The best note-taking apps make creating and using notes on the move quick and straightforward, whether for inspiration, ideas, business insights, or even reminders.
Note-taking applications have grown in popularity, thanks to the widespread availability of mobile devices, particularly smartphones (opens in new tab). This means that there are now mobile apps for taking notes that allow you to write wherever you are, and there are plenty to choose from.
Whether you’re an engineer on a call, a secretary taking minutes, or simply struck by inspiration while commuting, having the ability to take notes on a mobile device may be quite useful.
The business of note-taking applications is growing in tandem with the popularity of remote work and online education. There are hundreds of note-taking apps to pick from these days, each with its own set of features, strengths, and shortcomings.
We looked at what the note-taking industry has to offer in 2022 and came up with a list of six fantastic note-taking apps:
The best note-taking apps
- Microsoft OneNote for a free note-taking app.
- Evernote for the ultimate digital notebook.
- Apple Notes for Apple users.
- Google Keep for Google power users.
- Notion for collaboration.
The best note taking and mobile office platform
Microsoft OneNote is a free note-taking program with a lot of features. It’s Microsoft’s take on Evernote (the next software on this list), but without the monthly fee.
When it comes to taking notes, OneNote is highly flexible. Each Notebook is separated into parts with subsections called pages, similar to a ringbinder. And each page is really a blank canvas on which you may write whatever you want, whenever you want. This means you can drag and drop an image into place, click anywhere to make text comments below it, and write a mustache on everyone in the shot if your computer supports a pen.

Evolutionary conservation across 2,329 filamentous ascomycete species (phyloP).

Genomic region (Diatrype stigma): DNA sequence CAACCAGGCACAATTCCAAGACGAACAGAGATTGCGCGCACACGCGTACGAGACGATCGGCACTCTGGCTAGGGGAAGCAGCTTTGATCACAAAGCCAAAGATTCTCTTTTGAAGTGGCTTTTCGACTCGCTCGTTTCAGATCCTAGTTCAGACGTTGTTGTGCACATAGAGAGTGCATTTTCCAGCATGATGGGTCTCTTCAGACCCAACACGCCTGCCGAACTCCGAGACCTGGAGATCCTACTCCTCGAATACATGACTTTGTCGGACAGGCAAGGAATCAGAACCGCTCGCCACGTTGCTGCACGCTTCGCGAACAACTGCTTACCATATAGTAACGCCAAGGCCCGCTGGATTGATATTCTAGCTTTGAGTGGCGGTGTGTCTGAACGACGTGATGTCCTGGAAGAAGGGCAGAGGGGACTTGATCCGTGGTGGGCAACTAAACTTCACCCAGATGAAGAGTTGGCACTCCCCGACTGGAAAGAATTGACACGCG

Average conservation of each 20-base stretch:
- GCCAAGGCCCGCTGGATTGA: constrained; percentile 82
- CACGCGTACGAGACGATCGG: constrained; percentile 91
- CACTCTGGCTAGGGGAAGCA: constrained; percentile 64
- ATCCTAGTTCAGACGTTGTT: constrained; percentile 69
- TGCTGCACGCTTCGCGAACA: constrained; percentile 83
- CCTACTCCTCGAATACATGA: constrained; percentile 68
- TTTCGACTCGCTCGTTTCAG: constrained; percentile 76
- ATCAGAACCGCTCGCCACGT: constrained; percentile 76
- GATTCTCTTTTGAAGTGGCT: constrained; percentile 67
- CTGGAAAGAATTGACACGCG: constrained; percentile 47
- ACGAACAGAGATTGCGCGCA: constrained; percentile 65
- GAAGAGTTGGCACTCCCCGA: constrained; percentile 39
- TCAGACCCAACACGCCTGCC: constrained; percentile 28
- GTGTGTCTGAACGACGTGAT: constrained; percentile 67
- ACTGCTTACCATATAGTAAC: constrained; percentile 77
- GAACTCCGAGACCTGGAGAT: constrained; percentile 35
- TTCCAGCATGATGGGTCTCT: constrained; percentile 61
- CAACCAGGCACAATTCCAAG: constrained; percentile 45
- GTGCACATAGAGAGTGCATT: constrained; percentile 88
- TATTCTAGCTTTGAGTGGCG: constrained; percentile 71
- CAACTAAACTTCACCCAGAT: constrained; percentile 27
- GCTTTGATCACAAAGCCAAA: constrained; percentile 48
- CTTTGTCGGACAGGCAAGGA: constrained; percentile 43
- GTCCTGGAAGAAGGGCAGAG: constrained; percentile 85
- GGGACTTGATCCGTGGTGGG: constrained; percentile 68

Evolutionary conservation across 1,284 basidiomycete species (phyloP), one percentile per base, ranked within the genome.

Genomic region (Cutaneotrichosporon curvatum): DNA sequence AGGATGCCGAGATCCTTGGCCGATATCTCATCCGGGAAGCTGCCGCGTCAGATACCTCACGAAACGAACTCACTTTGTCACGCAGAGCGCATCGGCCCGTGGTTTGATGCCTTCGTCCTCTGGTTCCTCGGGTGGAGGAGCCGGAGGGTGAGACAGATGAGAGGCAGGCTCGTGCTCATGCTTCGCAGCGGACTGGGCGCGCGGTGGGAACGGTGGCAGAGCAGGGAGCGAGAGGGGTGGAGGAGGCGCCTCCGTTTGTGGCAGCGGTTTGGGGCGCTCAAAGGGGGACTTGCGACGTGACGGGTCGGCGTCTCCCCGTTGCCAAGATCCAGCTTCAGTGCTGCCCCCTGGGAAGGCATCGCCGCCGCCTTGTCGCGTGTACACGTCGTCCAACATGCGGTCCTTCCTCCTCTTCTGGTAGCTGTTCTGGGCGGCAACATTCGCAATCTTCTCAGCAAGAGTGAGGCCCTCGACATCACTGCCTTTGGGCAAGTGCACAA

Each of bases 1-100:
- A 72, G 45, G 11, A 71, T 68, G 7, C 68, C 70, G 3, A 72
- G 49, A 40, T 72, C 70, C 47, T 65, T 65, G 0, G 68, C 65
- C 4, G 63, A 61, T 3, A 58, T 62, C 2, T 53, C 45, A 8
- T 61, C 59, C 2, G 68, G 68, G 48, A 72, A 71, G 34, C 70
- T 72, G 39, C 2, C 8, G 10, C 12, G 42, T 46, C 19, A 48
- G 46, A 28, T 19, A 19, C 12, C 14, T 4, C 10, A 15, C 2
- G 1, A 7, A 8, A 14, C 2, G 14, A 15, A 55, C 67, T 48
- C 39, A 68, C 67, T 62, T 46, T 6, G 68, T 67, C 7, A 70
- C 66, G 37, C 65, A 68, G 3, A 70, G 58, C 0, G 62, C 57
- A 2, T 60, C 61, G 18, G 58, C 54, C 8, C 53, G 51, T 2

For starters, you won’t have to worry about importing your notes into Word, which is something that the majority of people would need to do, and you’ll also be able to sync papers with your PC and collaborate with coworkers.
REASONS TO BUY
- Full suite of apps
- Cloud-based for accessibility
- Mobile friendly
- Sync to PC
Perhaps more crucially, it allows you to compose, modify, and email critical papers while on the move, rather than having to type up notes to re-use or mine later, saving you a significant amount of time. That’s before we get into Excel for spreadsheets, PowerPoint for presentations, or Microsoft Teams(opens in new tab) for video conferencing, all of which are now included as standard on the platform.
OneNote is Microsoft’s note-taking tool. It is a full-featured platform and one of the best apps for freeform note taking. Users can drag, drop, insert files, and draw anywhere on the dashboard screen.
Best note-taking app for the ultimate digital notebook
Evernote, one of the oldest and most feature-rich note-taking applications, is a must-have for any list of the top note-taking apps. To keep everything organized, Evernote allows you design both basic and elaborate processes using a combination of notebooks, notes, and tags.